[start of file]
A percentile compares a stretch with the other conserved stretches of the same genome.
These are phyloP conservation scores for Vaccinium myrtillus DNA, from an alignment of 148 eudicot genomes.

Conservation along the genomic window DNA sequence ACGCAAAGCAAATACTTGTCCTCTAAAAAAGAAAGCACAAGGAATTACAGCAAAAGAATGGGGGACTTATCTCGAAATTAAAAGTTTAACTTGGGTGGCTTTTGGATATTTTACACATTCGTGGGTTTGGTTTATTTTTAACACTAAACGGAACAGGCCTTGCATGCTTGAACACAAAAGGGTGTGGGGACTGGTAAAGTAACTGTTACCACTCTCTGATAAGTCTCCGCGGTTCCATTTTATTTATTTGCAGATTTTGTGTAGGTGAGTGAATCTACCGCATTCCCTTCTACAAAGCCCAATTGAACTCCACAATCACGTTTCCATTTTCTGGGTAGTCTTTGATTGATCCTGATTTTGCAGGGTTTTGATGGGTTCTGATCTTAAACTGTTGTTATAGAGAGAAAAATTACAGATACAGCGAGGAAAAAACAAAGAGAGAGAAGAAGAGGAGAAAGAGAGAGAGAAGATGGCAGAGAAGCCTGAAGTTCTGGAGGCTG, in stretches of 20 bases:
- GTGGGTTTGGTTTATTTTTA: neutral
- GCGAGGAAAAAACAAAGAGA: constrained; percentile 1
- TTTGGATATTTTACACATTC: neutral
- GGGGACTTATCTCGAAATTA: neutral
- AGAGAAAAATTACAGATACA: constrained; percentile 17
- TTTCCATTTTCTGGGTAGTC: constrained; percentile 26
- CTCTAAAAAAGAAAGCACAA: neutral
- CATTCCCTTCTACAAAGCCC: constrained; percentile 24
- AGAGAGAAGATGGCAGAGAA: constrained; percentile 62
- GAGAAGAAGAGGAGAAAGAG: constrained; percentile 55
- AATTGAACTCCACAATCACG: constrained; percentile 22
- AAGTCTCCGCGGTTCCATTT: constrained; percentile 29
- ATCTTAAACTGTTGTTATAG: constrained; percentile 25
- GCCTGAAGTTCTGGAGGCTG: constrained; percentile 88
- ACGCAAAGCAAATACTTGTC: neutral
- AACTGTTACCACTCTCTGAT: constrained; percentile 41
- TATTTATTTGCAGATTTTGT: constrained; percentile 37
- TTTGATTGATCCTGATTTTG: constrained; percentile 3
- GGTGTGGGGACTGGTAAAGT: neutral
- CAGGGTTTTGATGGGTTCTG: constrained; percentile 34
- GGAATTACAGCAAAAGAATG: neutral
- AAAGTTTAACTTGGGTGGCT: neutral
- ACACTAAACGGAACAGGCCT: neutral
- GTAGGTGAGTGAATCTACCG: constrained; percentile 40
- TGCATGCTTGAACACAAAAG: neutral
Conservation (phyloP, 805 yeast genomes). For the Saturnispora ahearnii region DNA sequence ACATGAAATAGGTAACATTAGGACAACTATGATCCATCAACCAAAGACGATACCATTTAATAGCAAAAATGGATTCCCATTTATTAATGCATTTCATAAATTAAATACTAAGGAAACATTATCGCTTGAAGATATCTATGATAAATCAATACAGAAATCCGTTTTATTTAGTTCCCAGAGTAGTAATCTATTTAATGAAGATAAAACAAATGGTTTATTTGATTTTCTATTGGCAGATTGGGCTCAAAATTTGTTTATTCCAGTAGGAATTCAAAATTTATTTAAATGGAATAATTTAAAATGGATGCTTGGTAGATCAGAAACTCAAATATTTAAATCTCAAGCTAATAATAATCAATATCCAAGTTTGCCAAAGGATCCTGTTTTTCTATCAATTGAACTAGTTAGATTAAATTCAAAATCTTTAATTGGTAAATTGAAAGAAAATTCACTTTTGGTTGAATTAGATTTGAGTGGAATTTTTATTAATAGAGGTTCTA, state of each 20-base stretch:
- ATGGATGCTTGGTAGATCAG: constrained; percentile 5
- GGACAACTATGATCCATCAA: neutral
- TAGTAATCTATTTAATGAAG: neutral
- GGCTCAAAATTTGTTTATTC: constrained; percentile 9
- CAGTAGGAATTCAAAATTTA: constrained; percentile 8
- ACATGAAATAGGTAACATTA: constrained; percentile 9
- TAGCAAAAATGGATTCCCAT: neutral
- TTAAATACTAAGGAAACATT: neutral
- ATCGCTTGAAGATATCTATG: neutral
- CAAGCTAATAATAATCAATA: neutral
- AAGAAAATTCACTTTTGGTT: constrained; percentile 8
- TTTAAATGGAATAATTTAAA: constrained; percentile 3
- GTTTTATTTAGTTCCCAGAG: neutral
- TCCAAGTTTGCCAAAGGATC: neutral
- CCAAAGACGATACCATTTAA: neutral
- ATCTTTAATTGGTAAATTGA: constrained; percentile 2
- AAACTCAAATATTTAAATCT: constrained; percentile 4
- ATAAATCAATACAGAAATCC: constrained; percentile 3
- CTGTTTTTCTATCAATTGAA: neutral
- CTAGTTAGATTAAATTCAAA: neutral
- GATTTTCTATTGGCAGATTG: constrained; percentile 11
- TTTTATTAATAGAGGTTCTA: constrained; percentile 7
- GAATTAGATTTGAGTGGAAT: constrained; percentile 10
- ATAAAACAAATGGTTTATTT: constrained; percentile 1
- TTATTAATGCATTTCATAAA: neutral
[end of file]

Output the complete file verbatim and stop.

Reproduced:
A percentile compares a stretch with the other conserved stretches of the same genome.
These are phyloP conservation scores for Vaccinium myrtillus DNA, from an alignment of 148 eudicot genomes.

Conservation along the genomic window DNA sequence ACGCAAAGCAAATACTTGTCCTCTAAAAAAGAAAGCACAAGGAATTACAGCAAAAGAATGGGGGACTTATCTCGAAATTAAAAGTTTAACTTGGGTGGCTTTTGGATATTTTACACATTCGTGGGTTTGGTTTATTTTTAACACTAAACGGAACAGGCCTTGCATGCTTGAACACAAAAGGGTGTGGGGACTGGTAAAGTAACTGTTACCACTCTCTGATAAGTCTCCGCGGTTCCATTTTATTTATTTGCAGATTTTGTGTAGGTGAGTGAATCTACCGCATTCCCTTCTACAAAGCCCAATTGAACTCCACAATCACGTTTCCATTTTCTGGGTAGTCTTTGATTGATCCTGATTTTGCAGGGTTTTGATGGGTTCTGATCTTAAACTGTTGTTATAGAGAGAAAAATTACAGATACAGCGAGGAAAAAACAAAGAGAGAGAAGAAGAGGAGAAAGAGAGAGAGAAGATGGCAGAGAAGCCTGAAGTTCTGGAGGCTG, in stretches of 20 bases:
- GTGGGTTTGGTTTATTTTTA: neutral
- GCGAGGAAAAAACAAAGAGA: constrained; percentile 1
- TTTGGATATTTTACACATTC: neutral
- GGGGACTTATCTCGAAATTA: neutral
- AGAGAAAAATTACAGATACA: constrained; percentile 17
- TTTCCATTTTCTGGGTAGTC: constrained; percentile 26
- CTCTAAAAAAGAAAGCACAA: neutral
- CATTCCCTTCTACAAAGCCC: constrained; percentile 24
- AGAGAGAAGATGGCAGAGAA: constrained; percentile 62
- GAGAAGAAGAGGAGAAAGAG: constrained; percentile 55
- AATTGAACTCCACAATCACG: constrained; percentile 22
- AAGTCTCCGCGGTTCCATTT: constrained; percentile 29
- ATCTTAAACTGTTGTTATAG: constrained; percentile 25
- GCCTGAAGTTCTGGAGGCTG: constrained; percentile 88
- ACGCAAAGCAAATACTTGTC: neutral
- AACTGTTACCACTCTCTGAT: constrained; percentile 41
- TATTTATTTGCAGATTTTGT: constrained; percentile 37
- TTTGATTGATCCTGATTTTG: constrained; percentile 3
- GGTGTGGGGACTGGTAAAGT: neutral
- CAGGGTTTTGATGGGTTCTG: constrained; percentile 34
- GGAATTACAGCAAAAGAATG: neutral
- AAAGTTTAACTTGGGTGGCT: neutral
- ACACTAAACGGAACAGGCCT: neutral
- GTAGGTGAGTGAATCTACCG: constrained; percentile 40
- TGCATGCTTGAACACAAAAG: neutral
Conservation (phyloP, 805 yeast genomes). For the Saturnispora ahearnii region DNA sequence ACATGAAATAGGTAACATTAGGACAACTATGATCCATCAACCAAAGACGATACCATTTAATAGCAAAAATGGATTCCCATTTATTAATGCATTTCATAAATTAAATACTAAGGAAACATTATCGCTTGAAGATATCTATGATAAATCAATACAGAAATCCGTTTTATTTAGTTCCCAGAGTAGTAATCTATTTAATGAAGATAAAACAAATGGTTTATTTGATTTTCTATTGGCAGATTGGGCTCAAAATTTGTTTATTCCAGTAGGAATTCAAAATTTATTTAAATGGAATAATTTAAAATGGATGCTTGGTAGATCAGAAACTCAAATATTTAAATCTCAAGCTAATAATAATCAATATCCAAGTTTGCCAAAGGATCCTGTTTTTCTATCAATTGAACTAGTTAGATTAAATTCAAAATCTTTAATTGGTAAATTGAAAGAAAATTCACTTTTGGTTGAATTAGATTTGAGTGGAATTTTTATTAATAGAGGTTCTA, state of each 20-base stretch:
- ATGGATGCTTGGTAGATCAG: constrained; percentile 5
- GGACAACTATGATCCATCAA: neutral
- TAGTAATCTATTTAATGAAG: neutral
- GGCTCAAAATTTGTTTATTC: constrained; percentile 9
- CAGTAGGAATTCAAAATTTA: constrained; percentile 8
- ACATGAAATAGGTAACATTA: constrained; percentile 9
- TAGCAAAAATGGATTCCCAT: neutral
- TTAAATACTAAGGAAACATT: neutral
- ATCGCTTGAAGATATCTATG: neutral
- CAAGCTAATAATAATCAATA: neutral
- AAGAAAATTCACTTTTGGTT: constrained; percentile 8
- TTTAAATGGAATAATTTAAA: constrained; percentile 3
- GTTTTATTTAGTTCCCAGAG: neutral
- TCCAAGTTTGCCAAAGGATC: neutral
- CCAAAGACGATACCATTTAA: neutral
- ATCTTTAATTGGTAAATTGA: constrained; percentile 2
- AAACTCAAATATTTAAATCT: constrained; percentile 4
- ATAAATCAATACAGAAATCC: constrained; percentile 3
- CTGTTTTTCTATCAATTGAA: neutral
- CTAGTTAGATTAAATTCAAA: neutral
- GATTTTCTATTGGCAGATTG: constrained; percentile 11
- TTTTATTAATAGAGGTTCTA: constrained; percentile 7
- GAATTAGATTTGAGTGGAAT: constrained; percentile 10
- ATAAAACAAATGGTTTATTT: constrained; percentile 1
- TTATTAATGCATTTCATAAA: neutral